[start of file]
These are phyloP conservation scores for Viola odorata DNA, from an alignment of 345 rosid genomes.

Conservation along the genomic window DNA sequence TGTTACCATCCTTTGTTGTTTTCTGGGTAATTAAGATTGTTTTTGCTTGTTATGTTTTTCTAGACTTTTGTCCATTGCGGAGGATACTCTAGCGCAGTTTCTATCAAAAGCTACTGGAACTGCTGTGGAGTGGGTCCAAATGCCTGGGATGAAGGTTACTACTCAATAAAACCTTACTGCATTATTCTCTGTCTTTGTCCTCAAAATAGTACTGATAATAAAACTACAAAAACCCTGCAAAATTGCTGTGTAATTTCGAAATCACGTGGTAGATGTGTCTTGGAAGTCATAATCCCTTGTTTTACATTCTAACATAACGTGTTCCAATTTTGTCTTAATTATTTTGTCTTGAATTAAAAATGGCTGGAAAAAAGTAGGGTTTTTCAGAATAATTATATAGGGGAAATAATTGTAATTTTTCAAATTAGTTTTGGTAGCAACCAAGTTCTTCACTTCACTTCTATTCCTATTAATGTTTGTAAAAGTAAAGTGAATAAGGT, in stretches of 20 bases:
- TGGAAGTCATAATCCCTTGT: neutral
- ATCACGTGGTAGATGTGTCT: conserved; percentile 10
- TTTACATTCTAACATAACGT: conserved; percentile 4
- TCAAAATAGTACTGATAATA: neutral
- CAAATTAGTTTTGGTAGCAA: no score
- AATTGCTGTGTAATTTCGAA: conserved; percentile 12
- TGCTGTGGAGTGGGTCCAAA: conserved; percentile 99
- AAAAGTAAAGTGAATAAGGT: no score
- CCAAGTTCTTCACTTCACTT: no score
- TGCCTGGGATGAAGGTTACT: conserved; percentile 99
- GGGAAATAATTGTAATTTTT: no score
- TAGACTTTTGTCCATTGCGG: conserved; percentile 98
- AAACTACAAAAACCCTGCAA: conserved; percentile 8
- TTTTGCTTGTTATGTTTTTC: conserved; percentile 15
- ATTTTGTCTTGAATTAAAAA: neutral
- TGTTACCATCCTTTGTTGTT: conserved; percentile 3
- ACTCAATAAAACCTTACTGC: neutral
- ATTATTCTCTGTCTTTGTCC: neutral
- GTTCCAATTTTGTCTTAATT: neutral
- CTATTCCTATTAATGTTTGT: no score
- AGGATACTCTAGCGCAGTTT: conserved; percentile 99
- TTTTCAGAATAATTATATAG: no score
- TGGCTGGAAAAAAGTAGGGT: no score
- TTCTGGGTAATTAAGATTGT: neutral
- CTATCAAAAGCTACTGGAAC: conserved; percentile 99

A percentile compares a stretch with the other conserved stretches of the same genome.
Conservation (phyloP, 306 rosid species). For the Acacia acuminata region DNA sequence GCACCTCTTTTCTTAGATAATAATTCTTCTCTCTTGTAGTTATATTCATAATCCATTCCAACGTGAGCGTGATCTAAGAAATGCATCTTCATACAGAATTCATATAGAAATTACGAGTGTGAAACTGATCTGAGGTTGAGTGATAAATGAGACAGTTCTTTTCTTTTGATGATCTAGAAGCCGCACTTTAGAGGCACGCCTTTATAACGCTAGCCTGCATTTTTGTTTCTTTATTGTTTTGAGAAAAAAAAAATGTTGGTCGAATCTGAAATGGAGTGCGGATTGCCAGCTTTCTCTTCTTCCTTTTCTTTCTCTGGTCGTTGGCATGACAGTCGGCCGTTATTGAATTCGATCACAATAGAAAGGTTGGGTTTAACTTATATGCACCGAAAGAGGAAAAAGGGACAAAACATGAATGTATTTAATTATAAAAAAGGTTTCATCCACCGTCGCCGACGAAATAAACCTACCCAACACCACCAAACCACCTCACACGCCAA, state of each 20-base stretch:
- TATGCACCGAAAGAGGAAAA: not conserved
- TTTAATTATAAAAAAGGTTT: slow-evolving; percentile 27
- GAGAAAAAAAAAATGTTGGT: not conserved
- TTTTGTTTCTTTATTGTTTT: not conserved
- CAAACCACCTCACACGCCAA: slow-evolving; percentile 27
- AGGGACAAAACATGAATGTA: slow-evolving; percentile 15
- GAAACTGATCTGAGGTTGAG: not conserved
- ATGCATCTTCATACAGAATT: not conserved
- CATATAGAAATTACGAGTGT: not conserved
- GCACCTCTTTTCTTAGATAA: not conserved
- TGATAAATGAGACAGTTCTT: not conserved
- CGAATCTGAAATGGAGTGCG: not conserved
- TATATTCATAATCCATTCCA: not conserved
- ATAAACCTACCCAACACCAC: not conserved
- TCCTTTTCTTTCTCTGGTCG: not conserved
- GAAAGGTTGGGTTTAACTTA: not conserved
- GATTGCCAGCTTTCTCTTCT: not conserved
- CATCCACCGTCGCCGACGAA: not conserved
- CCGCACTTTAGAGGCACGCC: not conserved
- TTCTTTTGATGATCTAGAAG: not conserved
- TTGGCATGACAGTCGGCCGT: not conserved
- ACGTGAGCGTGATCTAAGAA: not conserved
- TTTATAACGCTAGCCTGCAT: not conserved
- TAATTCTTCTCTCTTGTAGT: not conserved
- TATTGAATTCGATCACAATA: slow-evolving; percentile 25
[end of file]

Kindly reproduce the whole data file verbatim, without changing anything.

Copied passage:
These are phyloP conservation scores for Viola odorata DNA, from an alignment of 345 rosid genomes.

Conservation along the genomic window DNA sequence TGTTACCATCCTTTGTTGTTTTCTGGGTAATTAAGATTGTTTTTGCTTGTTATGTTTTTCTAGACTTTTGTCCATTGCGGAGGATACTCTAGCGCAGTTTCTATCAAAAGCTACTGGAACTGCTGTGGAGTGGGTCCAAATGCCTGGGATGAAGGTTACTACTCAATAAAACCTTACTGCATTATTCTCTGTCTTTGTCCTCAAAATAGTACTGATAATAAAACTACAAAAACCCTGCAAAATTGCTGTGTAATTTCGAAATCACGTGGTAGATGTGTCTTGGAAGTCATAATCCCTTGTTTTACATTCTAACATAACGTGTTCCAATTTTGTCTTAATTATTTTGTCTTGAATTAAAAATGGCTGGAAAAAAGTAGGGTTTTTCAGAATAATTATATAGGGGAAATAATTGTAATTTTTCAAATTAGTTTTGGTAGCAACCAAGTTCTTCACTTCACTTCTATTCCTATTAATGTTTGTAAAAGTAAAGTGAATAAGGT, in stretches of 20 bases:
- TGGAAGTCATAATCCCTTGT: neutral
- ATCACGTGGTAGATGTGTCT: conserved; percentile 10
- TTTACATTCTAACATAACGT: conserved; percentile 4
- TCAAAATAGTACTGATAATA: neutral
- CAAATTAGTTTTGGTAGCAA: no score
- AATTGCTGTGTAATTTCGAA: conserved; percentile 12
- TGCTGTGGAGTGGGTCCAAA: conserved; percentile 99
- AAAAGTAAAGTGAATAAGGT: no score
- CCAAGTTCTTCACTTCACTT: no score
- TGCCTGGGATGAAGGTTACT: conserved; percentile 99
- GGGAAATAATTGTAATTTTT: no score
- TAGACTTTTGTCCATTGCGG: conserved; percentile 98
- AAACTACAAAAACCCTGCAA: conserved; percentile 8
- TTTTGCTTGTTATGTTTTTC: conserved; percentile 15
- ATTTTGTCTTGAATTAAAAA: neutral
- TGTTACCATCCTTTGTTGTT: conserved; percentile 3
- ACTCAATAAAACCTTACTGC: neutral
- ATTATTCTCTGTCTTTGTCC: neutral
- GTTCCAATTTTGTCTTAATT: neutral
- CTATTCCTATTAATGTTTGT: no score
- AGGATACTCTAGCGCAGTTT: conserved; percentile 99
- TTTTCAGAATAATTATATAG: no score
- TGGCTGGAAAAAAGTAGGGT: no score
- TTCTGGGTAATTAAGATTGT: neutral
- CTATCAAAAGCTACTGGAAC: conserved; percentile 99

A percentile compares a stretch with the other conserved stretches of the same genome.
Conservation (phyloP, 306 rosid species). For the Acacia acuminata region DNA sequence GCACCTCTTTTCTTAGATAATAATTCTTCTCTCTTGTAGTTATATTCATAATCCATTCCAACGTGAGCGTGATCTAAGAAATGCATCTTCATACAGAATTCATATAGAAATTACGAGTGTGAAACTGATCTGAGGTTGAGTGATAAATGAGACAGTTCTTTTCTTTTGATGATCTAGAAGCCGCACTTTAGAGGCACGCCTTTATAACGCTAGCCTGCATTTTTGTTTCTTTATTGTTTTGAGAAAAAAAAAATGTTGGTCGAATCTGAAATGGAGTGCGGATTGCCAGCTTTCTCTTCTTCCTTTTCTTTCTCTGGTCGTTGGCATGACAGTCGGCCGTTATTGAATTCGATCACAATAGAAAGGTTGGGTTTAACTTATATGCACCGAAAGAGGAAAAAGGGACAAAACATGAATGTATTTAATTATAAAAAAGGTTTCATCCACCGTCGCCGACGAAATAAACCTACCCAACACCACCAAACCACCTCACACGCCAA, state of each 20-base stretch:
- TATGCACCGAAAGAGGAAAA: not conserved
- TTTAATTATAAAAAAGGTTT: slow-evolving; percentile 27
- GAGAAAAAAAAAATGTTGGT: not conserved
- TTTTGTTTCTTTATTGTTTT: not conserved
- CAAACCACCTCACACGCCAA: slow-evolving; percentile 27
- AGGGACAAAACATGAATGTA: slow-evolving; percentile 15
- GAAACTGATCTGAGGTTGAG: not conserved
- ATGCATCTTCATACAGAATT: not conserved
- CATATAGAAATTACGAGTGT: not conserved
- GCACCTCTTTTCTTAGATAA: not conserved
- TGATAAATGAGACAGTTCTT: not conserved
- CGAATCTGAAATGGAGTGCG: not conserved
- TATATTCATAATCCATTCCA: not conserved
- ATAAACCTACCCAACACCAC: not conserved
- TCCTTTTCTTTCTCTGGTCG: not conserved
- GAAAGGTTGGGTTTAACTTA: not conserved
- GATTGCCAGCTTTCTCTTCT: not conserved
- CATCCACCGTCGCCGACGAA: not conserved
- CCGCACTTTAGAGGCACGCC: not conserved
- TTCTTTTGATGATCTAGAAG: not conserved
- TTGGCATGACAGTCGGCCGT: not conserved
- ACGTGAGCGTGATCTAAGAA: not conserved
- TTTATAACGCTAGCCTGCAT: not conserved
- TAATTCTTCTCTCTTGTAGT: not conserved
- TATTGAATTCGATCACAATA: slow-evolving; percentile 25